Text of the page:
If you have just started going off-road in your truck, you probably already noticed that the terrain can make your ride challenging even when the vehicle itself is keeping up. To have a smoother ride and tackle harder obstacles, you need to up your game with the right upgrades. Here are a few options that work for any off-road build.

Off-Road Tires

The right tire set is vital, even if you stay at a stock tire size. Many off-road enthusiasts upgrade to larger tires for the increased contact surface so they can take on more challenging terrain, but any upgrade will help. When you are looking for all-terrain wheels and tires, using reviews and ratings to find the best value for your price point is a great idea. If you’re shopping for terrain-specific options, then it’s time to compare tread patterns closely, because the tread design is most of what defines each tire’s optimum terrain for performance.

Ground Clearance

Clearance is also important. Adding a lift kit gives you more options for tire sizes, and that means you can upgrade to get more contact surface and a deeper tread. That’s hardly the only benefit, though. Higher clearance means you can tackle bigger obstacles without worrying about damage to the undercarriage. It also provides you with better sight lines by giving you a higher vantage point, and that can make a real difference when you are powering through tough country. It takes time to figure out how high you need to go when lifting a truck, so start your research today.

Protect Your Lights

Off-roading often means navigating tight trails where the brush comes right up to the edge of the path. That means your vehicle is likely to make contact, and it just takes a branch or two in the wrong spot to put a light out. That’s why many off-roaders opt for an upgrade that protects the lights. Light guards come in a variety of sizes to suit practically any vehicle, and they’re a cost-effective way to help prevent needing a replacement bulb and housing for turn signals and tail lights.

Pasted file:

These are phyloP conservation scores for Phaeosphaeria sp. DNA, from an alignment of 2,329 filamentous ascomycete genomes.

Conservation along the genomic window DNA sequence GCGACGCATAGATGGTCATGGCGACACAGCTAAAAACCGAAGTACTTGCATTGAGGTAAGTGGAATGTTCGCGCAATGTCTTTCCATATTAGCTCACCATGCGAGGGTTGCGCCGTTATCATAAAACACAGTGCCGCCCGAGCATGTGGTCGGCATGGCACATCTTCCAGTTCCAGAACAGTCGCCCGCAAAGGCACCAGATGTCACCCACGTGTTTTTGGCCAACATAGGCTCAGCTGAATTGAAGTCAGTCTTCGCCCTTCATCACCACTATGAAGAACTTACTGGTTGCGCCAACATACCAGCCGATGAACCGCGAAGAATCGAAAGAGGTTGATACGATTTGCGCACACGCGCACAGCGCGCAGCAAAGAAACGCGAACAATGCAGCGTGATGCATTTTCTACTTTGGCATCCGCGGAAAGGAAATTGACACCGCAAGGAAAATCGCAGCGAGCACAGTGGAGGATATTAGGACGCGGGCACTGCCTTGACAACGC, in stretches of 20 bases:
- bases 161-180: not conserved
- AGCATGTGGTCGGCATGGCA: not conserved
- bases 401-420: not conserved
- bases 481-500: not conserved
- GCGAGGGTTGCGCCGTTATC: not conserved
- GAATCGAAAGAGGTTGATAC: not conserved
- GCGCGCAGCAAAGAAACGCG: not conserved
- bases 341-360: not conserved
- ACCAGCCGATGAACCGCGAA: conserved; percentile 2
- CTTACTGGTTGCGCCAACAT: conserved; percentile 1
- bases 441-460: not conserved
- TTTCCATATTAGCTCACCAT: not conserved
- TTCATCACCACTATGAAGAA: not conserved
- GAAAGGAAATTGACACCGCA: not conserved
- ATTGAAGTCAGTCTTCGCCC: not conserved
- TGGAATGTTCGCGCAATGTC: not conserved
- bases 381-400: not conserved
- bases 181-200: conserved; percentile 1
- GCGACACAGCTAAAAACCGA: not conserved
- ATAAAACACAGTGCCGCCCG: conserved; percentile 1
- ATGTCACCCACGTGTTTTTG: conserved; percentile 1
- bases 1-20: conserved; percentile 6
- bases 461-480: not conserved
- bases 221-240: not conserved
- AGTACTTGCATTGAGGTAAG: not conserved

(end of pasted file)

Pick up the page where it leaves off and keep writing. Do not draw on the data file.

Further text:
Buff Your Bumper Performance

Bump stops are hardly the most discussed parts for Jeep Wrangler builds, but they can save you a lot of money on replacements for other parts if you make the investment. A good bump stop is basically a hydraulic shaft that gives pressure, allowing it to absorb the force from collisions instead of passing it on to the rest of the vehicle. That means fewer jarring bumps when you have a small collision and less chance the transferred force breaks parts in your suspension and other systems.

These upgrades are just the tip of the iceberg when it comes to fully outfitting an off-road vehicle for the best possible performance, but after you get the essential upgrades in place, you need to start considering the terrain you’re on, length of the journey, and other activities like camping or kayaking that you want your Jeep to support. Those choices will define the best upgrades for the second phase of your vehicle’s transformation.